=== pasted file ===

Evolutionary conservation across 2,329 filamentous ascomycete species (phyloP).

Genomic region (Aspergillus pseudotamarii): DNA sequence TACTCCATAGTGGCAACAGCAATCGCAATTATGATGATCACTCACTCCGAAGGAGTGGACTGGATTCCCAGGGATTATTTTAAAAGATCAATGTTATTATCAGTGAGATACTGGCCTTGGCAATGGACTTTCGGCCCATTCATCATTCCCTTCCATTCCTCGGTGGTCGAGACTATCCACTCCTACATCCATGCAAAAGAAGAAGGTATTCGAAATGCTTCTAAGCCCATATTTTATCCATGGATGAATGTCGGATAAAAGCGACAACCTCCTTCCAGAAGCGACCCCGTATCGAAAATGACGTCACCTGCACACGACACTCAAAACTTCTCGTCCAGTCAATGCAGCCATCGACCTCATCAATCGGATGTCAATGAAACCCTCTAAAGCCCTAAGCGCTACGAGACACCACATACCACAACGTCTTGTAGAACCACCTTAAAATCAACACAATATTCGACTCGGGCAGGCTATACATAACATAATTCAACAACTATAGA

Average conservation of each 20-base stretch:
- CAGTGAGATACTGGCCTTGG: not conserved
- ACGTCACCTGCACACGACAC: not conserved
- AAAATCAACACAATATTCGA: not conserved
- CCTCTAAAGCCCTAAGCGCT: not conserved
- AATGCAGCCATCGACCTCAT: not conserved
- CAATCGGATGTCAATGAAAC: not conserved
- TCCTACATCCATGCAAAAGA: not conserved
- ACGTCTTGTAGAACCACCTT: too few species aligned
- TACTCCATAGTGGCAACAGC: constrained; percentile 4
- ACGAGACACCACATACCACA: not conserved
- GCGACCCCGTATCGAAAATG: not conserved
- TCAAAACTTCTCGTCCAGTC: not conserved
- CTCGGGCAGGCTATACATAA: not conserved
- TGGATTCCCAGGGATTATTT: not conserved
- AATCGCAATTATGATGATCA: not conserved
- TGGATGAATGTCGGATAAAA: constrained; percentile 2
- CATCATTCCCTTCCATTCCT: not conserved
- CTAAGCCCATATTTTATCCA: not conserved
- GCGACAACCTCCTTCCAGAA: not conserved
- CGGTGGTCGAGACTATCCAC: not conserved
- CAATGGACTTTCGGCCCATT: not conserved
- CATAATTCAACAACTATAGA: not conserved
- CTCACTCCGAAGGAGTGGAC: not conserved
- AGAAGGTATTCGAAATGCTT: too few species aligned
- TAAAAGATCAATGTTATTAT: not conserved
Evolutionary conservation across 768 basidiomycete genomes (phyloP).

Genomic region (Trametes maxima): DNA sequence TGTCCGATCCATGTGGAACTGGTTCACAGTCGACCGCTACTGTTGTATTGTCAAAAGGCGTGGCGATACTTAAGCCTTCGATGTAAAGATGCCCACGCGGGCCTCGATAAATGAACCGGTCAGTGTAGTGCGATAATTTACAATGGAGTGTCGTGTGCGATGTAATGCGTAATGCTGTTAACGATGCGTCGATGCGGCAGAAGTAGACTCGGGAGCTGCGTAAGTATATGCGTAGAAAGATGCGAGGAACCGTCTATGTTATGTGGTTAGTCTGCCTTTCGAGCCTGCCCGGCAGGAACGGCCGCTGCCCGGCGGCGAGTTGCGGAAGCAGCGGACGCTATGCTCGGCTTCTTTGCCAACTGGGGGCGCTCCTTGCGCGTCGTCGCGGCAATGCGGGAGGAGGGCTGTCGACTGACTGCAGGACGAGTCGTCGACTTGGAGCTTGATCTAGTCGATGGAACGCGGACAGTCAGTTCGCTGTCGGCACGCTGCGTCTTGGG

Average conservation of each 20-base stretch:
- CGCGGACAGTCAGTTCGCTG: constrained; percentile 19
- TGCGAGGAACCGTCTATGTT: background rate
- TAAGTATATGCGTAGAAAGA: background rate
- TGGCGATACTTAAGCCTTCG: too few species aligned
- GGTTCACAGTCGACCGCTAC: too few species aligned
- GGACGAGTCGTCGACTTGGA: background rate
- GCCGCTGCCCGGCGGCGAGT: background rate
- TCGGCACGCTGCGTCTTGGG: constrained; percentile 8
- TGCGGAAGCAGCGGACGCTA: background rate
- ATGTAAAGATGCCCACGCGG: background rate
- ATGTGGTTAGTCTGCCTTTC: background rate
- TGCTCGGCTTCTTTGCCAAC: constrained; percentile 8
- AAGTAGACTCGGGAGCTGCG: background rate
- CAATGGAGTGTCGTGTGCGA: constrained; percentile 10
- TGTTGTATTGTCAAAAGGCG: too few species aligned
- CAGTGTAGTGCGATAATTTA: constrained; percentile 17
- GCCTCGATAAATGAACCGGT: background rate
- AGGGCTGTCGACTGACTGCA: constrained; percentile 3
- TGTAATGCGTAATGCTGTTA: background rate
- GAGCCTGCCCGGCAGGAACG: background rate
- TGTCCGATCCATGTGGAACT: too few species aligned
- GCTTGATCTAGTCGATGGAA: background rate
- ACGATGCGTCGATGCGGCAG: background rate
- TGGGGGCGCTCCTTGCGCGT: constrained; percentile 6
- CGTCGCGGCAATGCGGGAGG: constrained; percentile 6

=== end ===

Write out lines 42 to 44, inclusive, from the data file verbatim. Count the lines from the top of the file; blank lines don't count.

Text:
- ATGTGGTTAGTCTGCCTTTC: background rate
- TGCTCGGCTTCTTTGCCAAC: constrained; percentile 8
- AAGTAGACTCGGGAGCTGCG: background rate